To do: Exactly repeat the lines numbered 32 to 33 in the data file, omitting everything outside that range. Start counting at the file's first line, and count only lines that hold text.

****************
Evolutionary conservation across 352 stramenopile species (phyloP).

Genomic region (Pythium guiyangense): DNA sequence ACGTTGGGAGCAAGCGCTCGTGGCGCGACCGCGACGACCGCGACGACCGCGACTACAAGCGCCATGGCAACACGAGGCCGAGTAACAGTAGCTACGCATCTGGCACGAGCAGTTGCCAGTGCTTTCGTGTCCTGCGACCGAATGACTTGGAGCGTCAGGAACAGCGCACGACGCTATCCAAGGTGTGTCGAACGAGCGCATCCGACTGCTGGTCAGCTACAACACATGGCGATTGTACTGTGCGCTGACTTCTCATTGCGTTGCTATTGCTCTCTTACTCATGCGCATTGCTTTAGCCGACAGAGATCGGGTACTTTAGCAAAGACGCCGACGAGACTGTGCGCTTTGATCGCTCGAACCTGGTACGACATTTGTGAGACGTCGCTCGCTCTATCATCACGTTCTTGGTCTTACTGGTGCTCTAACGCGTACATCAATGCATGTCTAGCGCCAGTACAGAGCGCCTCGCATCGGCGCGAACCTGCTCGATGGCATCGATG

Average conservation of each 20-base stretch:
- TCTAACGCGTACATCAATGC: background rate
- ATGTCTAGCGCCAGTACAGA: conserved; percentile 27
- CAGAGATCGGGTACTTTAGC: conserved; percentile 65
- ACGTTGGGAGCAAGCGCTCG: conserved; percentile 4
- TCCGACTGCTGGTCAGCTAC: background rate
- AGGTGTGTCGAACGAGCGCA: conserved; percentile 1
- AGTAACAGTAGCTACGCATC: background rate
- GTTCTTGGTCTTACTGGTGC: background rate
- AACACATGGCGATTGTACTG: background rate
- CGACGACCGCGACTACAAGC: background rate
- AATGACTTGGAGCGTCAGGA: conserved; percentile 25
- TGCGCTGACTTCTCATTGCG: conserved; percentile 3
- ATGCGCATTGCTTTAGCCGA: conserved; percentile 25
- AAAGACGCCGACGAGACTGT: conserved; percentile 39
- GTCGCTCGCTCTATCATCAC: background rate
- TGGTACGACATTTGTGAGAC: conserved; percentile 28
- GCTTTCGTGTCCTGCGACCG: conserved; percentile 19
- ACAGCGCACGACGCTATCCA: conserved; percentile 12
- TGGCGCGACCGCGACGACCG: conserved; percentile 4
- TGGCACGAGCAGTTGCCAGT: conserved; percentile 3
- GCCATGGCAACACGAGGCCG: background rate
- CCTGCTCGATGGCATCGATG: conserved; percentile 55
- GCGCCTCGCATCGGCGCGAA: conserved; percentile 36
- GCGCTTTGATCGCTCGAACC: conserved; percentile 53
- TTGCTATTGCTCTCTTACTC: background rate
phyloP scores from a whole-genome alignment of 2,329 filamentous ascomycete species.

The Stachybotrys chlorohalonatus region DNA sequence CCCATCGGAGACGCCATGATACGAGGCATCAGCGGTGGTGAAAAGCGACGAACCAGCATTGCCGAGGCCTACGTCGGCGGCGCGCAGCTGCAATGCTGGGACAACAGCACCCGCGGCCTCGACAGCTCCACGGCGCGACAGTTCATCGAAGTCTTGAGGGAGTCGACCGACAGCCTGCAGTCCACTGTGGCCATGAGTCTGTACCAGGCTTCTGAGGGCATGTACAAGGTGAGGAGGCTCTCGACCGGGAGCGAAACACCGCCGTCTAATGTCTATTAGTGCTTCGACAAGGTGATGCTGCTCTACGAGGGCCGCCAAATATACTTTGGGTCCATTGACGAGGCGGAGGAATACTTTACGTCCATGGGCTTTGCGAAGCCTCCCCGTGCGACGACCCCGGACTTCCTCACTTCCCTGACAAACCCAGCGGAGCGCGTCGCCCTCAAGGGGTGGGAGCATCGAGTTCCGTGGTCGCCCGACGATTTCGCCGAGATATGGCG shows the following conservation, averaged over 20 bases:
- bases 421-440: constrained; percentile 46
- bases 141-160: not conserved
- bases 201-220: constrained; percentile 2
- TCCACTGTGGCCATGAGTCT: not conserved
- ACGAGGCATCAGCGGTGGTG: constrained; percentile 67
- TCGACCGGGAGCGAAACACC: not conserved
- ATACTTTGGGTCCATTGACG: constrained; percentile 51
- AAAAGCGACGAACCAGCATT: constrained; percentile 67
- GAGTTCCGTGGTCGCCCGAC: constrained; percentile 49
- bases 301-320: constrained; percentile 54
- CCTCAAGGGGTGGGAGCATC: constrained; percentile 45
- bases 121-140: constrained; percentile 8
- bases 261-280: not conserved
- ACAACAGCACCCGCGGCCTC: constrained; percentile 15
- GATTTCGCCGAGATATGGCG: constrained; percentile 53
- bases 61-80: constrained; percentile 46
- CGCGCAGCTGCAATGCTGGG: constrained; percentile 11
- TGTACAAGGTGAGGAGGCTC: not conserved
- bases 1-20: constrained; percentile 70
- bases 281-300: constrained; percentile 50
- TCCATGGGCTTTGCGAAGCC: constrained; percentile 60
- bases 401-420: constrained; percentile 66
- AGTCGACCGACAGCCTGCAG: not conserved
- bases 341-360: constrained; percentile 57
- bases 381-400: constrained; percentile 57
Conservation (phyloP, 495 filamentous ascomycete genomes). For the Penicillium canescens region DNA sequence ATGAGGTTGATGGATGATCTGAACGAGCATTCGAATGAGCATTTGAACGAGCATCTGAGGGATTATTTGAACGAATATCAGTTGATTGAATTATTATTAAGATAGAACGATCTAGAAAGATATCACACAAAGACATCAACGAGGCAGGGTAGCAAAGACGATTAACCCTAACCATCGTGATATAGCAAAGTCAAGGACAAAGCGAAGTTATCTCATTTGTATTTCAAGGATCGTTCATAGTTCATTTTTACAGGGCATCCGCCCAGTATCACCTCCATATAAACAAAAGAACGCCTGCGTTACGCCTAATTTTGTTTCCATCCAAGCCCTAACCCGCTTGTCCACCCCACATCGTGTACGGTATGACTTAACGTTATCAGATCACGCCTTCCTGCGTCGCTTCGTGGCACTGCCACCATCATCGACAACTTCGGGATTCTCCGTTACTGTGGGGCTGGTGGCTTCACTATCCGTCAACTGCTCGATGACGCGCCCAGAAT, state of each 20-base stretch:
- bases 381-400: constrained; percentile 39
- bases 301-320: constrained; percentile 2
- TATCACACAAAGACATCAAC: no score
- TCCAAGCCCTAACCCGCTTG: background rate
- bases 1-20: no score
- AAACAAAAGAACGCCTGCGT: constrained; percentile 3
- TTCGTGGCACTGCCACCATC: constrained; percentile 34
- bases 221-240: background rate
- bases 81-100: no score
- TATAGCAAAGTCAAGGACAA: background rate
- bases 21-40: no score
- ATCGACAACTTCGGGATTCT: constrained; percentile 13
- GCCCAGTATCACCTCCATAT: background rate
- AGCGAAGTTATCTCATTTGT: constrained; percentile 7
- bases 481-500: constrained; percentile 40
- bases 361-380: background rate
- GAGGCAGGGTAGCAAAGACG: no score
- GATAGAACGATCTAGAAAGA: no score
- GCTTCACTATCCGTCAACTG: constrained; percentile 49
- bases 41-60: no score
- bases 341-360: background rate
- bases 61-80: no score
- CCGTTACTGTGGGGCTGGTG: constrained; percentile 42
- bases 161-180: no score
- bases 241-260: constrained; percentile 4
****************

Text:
- bases 141-160: not conserved
- bases 201-220: constrained; percentile 2